Member Rara Avis
If I don't put my entire being into something, especially this, then I can't do it at all. It would just break my heart. Could you live with yourself doing that?
I could, I have, and I'm pretty sure most people inevitably do.
For over a year, I put my entire being into a relationship with my wife. When our first daughter was born, my entire being was necessarily diluted. Three years later, when our second girl came along, it was diluted yet again. Guess what happened three years after that? (It was a boy, finally, so we stopped.)
I could probably give a score of personal examples, some of them much closer to your own situation than a relationship might seem. All of them, however, as with your own situation, share a common theme. People make choices, and every choice followed represents an infinite number of choices abandoned. It seems like the only possible way to get something you want is to be willing to give up something else you wanted just as much.
I really do sympathize with you, Chelsea.
My momma once told someone that I was born with only two speeds: dead-stop and bull-in-a-china-shop, get-the-hell-outa-his-way, full-speed-ahead. Years later, someone who didn't like me as much as my mother did, said it more concisely: I'm lazy and obsessive. Ironically, being lazy has never got me into trouble. Being obsessive, however, is often very trying. Left unmoderated, I've discovered, obsession will destroy a life.
It's a paradox I think I have lived with my entire life. I firmly believe focus is the secret to real success in just about any human endeavor. However, I believe just as fervently that the secret to success in life is balance.
Put another way, I think it is very easy to succeed at just about anything if one devotes every iota of their being towards their goal. History -- and the tabloids -- are rife with examples of such people. And every single one of us, I suspect, knows the stories of what that kind of success can often bring. Elvis, Marilyn, Belushi, and countless more have repeatedly shown us that success isn't necessarily the opposite of misery. Sometimes, it seems to be the very root of it.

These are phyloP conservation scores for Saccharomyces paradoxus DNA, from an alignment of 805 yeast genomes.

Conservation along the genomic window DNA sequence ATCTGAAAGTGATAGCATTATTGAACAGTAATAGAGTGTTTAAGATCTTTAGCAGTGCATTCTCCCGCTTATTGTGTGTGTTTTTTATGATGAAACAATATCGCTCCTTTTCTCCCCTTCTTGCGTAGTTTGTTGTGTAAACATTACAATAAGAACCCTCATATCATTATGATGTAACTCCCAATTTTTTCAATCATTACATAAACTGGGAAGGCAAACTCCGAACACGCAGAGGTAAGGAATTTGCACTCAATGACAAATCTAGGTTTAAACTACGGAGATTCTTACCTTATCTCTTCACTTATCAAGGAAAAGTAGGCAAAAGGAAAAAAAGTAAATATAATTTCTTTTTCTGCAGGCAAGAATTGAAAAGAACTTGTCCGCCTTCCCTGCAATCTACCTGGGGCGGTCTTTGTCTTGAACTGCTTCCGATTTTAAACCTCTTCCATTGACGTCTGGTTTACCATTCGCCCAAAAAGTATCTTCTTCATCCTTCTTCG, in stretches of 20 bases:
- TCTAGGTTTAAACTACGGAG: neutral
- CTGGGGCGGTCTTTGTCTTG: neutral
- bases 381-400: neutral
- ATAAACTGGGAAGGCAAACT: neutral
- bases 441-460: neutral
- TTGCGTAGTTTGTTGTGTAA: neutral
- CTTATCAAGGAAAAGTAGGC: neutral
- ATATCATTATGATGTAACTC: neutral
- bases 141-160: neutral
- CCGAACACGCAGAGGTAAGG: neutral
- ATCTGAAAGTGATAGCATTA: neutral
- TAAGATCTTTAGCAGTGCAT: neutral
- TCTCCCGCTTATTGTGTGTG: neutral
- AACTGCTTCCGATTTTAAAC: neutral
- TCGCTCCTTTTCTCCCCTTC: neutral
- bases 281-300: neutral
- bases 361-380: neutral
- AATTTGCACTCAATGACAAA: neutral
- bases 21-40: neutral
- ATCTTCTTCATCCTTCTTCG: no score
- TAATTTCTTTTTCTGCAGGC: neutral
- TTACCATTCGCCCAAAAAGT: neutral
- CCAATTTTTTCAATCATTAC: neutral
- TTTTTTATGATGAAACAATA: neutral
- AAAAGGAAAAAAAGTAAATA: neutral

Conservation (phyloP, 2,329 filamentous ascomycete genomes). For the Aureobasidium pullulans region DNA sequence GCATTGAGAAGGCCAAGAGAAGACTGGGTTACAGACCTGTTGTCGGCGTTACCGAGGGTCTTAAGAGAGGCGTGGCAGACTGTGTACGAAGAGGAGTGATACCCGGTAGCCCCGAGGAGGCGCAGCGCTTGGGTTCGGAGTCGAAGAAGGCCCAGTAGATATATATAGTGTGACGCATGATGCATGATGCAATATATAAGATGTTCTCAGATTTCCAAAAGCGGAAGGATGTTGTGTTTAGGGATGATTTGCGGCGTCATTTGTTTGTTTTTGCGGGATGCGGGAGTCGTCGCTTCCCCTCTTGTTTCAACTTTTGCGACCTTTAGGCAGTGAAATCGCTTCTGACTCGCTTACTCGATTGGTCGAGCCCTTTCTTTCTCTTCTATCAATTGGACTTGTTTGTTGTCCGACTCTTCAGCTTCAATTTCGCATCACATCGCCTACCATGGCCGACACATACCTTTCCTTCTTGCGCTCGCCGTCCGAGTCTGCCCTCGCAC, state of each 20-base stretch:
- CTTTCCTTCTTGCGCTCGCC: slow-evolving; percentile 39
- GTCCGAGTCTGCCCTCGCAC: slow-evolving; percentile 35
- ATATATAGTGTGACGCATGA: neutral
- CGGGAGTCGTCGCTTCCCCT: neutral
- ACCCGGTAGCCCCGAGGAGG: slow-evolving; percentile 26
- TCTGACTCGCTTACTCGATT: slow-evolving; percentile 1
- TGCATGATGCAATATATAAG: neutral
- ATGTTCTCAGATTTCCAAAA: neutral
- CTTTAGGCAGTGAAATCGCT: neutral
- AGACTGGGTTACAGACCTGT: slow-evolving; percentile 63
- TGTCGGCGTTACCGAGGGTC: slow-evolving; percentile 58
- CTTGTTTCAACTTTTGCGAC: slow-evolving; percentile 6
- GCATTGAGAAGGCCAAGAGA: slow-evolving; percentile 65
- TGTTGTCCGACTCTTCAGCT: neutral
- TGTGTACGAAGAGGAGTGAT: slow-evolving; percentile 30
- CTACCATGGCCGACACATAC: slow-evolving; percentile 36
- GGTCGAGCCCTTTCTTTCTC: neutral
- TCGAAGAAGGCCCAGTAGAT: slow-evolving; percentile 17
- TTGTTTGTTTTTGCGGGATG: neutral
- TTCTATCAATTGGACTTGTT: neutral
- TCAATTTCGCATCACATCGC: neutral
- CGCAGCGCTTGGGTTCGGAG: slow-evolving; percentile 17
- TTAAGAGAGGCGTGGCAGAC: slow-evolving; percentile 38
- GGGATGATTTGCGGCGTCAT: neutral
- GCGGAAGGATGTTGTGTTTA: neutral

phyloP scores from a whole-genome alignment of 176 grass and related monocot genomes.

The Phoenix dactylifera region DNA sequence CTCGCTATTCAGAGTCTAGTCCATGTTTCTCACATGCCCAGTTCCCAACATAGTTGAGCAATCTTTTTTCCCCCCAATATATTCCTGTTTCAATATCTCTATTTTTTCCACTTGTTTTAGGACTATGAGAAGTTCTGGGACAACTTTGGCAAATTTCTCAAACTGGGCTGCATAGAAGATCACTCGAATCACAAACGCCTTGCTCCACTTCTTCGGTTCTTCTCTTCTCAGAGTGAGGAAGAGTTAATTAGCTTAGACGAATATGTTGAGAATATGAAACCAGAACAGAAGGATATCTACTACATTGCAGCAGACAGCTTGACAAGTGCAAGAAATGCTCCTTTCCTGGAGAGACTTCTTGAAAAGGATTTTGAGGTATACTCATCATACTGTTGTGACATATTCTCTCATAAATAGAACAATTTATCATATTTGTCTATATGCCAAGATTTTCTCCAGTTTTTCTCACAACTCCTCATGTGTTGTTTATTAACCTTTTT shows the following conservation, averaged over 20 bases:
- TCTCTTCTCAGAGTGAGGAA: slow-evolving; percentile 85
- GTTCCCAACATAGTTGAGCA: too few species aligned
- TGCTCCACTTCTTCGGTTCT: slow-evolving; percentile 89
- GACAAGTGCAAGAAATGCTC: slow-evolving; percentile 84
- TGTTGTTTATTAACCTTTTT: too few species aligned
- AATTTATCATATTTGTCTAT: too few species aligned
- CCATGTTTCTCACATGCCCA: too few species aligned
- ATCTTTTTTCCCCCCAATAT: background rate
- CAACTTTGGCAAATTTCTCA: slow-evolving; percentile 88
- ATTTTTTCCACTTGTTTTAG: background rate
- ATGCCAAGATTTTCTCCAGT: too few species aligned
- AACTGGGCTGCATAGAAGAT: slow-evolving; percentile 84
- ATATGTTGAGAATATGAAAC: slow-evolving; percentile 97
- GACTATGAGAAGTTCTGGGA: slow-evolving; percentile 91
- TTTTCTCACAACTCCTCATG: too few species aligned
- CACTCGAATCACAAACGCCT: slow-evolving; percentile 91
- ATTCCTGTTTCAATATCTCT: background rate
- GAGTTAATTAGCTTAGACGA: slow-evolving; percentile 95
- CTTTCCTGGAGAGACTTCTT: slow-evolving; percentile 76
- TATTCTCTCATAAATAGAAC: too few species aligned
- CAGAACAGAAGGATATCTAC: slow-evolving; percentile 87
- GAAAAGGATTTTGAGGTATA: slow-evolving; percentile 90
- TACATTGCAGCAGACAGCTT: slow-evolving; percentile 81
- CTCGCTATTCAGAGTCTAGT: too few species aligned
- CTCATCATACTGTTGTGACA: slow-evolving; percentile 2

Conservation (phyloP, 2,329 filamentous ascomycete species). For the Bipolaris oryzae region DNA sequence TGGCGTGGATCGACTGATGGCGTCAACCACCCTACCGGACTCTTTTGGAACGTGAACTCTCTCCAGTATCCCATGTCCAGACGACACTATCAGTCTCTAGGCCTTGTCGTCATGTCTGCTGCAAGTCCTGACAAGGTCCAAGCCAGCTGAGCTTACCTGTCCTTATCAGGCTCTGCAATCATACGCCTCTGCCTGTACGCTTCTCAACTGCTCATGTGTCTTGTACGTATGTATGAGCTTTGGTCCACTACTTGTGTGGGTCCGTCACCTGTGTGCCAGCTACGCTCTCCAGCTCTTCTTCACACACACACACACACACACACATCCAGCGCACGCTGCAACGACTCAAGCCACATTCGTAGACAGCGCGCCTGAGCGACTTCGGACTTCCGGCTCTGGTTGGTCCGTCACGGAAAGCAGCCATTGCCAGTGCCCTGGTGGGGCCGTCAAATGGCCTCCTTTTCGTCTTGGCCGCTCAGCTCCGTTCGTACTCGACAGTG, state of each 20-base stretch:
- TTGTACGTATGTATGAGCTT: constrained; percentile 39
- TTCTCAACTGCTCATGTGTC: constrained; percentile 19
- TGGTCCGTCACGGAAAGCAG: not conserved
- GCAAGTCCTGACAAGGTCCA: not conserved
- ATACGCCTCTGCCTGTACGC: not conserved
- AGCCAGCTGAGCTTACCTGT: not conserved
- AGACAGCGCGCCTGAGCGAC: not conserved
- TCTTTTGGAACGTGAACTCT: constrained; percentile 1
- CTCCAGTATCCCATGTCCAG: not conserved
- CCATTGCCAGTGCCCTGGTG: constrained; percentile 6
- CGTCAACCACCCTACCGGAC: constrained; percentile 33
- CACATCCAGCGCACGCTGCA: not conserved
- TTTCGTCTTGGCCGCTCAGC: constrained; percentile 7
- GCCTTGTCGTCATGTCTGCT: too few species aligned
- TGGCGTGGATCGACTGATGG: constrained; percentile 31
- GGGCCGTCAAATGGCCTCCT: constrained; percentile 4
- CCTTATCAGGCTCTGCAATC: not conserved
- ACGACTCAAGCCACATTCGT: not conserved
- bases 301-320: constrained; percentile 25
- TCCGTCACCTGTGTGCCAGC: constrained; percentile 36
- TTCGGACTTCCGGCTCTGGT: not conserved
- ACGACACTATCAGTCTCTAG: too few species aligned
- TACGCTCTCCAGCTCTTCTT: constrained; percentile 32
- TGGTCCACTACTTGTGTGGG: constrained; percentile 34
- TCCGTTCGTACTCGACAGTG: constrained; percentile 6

Doing something well is easy if it's the only thing you ever try to do.
My greatest successes have always come when I let myself give in to obsession. The greater challenge, and I honestly believe the greater reward, is in striving to do well without throwing away the rest of your life in the process. That's harder. Sometimes, I think, infinitely harder. I have to keep reminding myself that's the way most people live their lives without even trying.
Here's your honest response, Chelsea.
If your only choices really lie at the very edges of what should be a wide spectrum, I think you've already made the wrong choices. It ultimately doesn't matter which extreme you choose, because both will lead to unhappiness. For people caught in their own obsessions, Do or Don't Do are easy choices. It's much more difficult to step away from those edges and find somewhere in the middle where you can plant your foot and take a stand. That place doesn't need to be dead-center (and probably shouldn't be, either), but only you can decide how far from center and which direction you want to travel.
If making a good living is important to you, you're going to have to give up something else. If being an actress is important to you, you're still going to have to give up something else.
The mistake you want to avoid, in both instances, is giving up everything else.
Whatever path you choose, it will be much more difficult to follow it in the absence of obsession. Trust me, though, it will also be much more rewarding.
p.s. Acting was one of those early obsessions, circa high school and early college, that I eventually sacrificed for different obsessions. Those who've watched me teach in front of a classroom these past seven years claim I never really did give it up, though.
Good luck with your choices.